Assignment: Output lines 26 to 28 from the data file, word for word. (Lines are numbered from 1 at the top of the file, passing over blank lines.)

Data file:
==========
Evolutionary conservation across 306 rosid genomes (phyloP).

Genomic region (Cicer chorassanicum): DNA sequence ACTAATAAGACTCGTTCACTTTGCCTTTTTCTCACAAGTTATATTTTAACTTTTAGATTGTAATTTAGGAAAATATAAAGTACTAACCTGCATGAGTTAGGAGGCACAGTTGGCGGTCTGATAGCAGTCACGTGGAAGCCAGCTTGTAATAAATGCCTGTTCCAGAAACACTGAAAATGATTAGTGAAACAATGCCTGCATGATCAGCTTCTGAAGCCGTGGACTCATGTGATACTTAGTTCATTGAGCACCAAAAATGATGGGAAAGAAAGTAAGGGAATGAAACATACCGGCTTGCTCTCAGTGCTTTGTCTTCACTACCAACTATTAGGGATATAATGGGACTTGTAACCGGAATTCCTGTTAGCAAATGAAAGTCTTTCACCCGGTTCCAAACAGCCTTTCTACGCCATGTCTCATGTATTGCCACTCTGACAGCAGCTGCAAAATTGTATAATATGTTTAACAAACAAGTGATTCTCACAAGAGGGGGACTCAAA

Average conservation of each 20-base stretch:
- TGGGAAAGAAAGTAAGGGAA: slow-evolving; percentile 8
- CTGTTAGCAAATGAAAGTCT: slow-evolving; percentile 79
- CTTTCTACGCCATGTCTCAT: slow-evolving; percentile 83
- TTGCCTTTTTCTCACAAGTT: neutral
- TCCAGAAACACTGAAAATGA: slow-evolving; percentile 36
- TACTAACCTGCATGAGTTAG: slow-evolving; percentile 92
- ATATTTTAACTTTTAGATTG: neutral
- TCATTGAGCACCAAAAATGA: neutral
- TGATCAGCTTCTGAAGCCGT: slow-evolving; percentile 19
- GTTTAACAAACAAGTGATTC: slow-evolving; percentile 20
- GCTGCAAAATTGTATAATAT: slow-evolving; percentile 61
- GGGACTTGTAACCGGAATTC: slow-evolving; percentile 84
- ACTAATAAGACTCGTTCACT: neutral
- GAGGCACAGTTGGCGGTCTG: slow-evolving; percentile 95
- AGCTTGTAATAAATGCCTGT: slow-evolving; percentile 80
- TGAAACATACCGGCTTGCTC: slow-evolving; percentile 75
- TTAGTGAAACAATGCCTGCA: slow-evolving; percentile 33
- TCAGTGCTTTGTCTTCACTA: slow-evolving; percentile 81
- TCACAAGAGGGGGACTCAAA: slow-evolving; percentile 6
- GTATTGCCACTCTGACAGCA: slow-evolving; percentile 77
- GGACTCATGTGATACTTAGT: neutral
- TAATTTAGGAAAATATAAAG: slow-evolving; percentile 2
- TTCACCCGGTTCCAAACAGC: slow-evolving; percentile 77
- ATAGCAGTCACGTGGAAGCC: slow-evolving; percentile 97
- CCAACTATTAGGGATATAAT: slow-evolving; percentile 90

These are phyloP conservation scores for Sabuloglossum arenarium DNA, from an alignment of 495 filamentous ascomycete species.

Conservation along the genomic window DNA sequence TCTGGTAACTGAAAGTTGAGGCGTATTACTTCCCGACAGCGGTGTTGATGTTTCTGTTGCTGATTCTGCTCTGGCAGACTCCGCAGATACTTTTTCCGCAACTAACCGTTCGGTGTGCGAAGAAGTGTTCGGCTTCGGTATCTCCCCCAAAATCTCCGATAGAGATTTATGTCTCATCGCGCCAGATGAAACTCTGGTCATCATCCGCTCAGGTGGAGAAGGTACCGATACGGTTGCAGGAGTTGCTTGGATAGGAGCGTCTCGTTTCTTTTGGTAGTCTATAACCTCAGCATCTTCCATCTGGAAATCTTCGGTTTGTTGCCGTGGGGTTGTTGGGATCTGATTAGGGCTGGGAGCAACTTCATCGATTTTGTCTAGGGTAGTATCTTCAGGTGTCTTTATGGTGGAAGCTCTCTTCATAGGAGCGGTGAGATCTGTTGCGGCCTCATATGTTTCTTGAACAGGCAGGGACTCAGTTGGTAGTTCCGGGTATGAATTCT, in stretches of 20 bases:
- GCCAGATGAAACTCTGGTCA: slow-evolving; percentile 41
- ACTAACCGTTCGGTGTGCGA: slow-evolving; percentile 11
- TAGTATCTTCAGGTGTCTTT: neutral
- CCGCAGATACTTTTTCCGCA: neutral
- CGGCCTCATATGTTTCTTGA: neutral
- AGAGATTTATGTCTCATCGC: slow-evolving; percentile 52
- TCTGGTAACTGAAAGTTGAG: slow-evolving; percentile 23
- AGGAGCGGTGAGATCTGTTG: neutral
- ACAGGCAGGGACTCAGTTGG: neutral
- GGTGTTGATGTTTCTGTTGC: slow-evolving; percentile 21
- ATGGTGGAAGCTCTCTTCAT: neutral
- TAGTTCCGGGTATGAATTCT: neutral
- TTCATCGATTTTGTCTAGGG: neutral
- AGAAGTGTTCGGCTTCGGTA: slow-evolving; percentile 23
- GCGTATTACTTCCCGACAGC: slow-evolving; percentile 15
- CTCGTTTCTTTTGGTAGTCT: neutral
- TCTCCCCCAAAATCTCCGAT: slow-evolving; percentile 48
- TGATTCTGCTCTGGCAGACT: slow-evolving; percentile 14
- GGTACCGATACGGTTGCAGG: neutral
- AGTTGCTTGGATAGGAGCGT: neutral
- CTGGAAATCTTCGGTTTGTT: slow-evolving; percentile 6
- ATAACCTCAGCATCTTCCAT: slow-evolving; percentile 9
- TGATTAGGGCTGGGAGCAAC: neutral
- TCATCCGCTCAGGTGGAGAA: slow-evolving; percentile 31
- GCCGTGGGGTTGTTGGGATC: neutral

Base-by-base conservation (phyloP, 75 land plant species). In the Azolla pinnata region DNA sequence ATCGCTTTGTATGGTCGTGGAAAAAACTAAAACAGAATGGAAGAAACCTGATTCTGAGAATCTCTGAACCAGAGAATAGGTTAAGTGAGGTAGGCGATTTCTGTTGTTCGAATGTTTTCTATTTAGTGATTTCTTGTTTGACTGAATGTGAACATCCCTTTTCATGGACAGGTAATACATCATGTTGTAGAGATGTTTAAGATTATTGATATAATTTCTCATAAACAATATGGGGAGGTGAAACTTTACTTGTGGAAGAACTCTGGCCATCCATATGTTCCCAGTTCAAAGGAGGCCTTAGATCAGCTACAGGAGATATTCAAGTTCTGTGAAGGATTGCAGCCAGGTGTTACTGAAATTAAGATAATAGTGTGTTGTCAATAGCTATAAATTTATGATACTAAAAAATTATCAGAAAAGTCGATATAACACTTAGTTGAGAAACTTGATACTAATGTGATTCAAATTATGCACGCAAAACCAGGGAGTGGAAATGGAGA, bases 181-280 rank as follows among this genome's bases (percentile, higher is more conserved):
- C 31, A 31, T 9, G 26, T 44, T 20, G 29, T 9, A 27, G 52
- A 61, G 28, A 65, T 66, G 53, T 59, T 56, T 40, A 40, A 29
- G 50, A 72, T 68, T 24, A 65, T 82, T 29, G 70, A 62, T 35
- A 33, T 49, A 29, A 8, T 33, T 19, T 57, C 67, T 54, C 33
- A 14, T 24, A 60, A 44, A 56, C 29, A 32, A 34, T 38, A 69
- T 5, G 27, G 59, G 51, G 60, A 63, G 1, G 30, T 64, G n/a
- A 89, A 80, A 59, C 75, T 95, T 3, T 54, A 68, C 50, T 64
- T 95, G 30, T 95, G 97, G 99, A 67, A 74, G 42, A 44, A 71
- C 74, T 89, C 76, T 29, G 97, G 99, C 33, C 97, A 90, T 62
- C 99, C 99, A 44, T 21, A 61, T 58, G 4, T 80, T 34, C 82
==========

- TTCACCCGGTTCCAAACAGC: slow-evolving; percentile 77
- ATAGCAGTCACGTGGAAGCC: slow-evolving; percentile 97
- CCAACTATTAGGGATATAAT: slow-evolving; percentile 90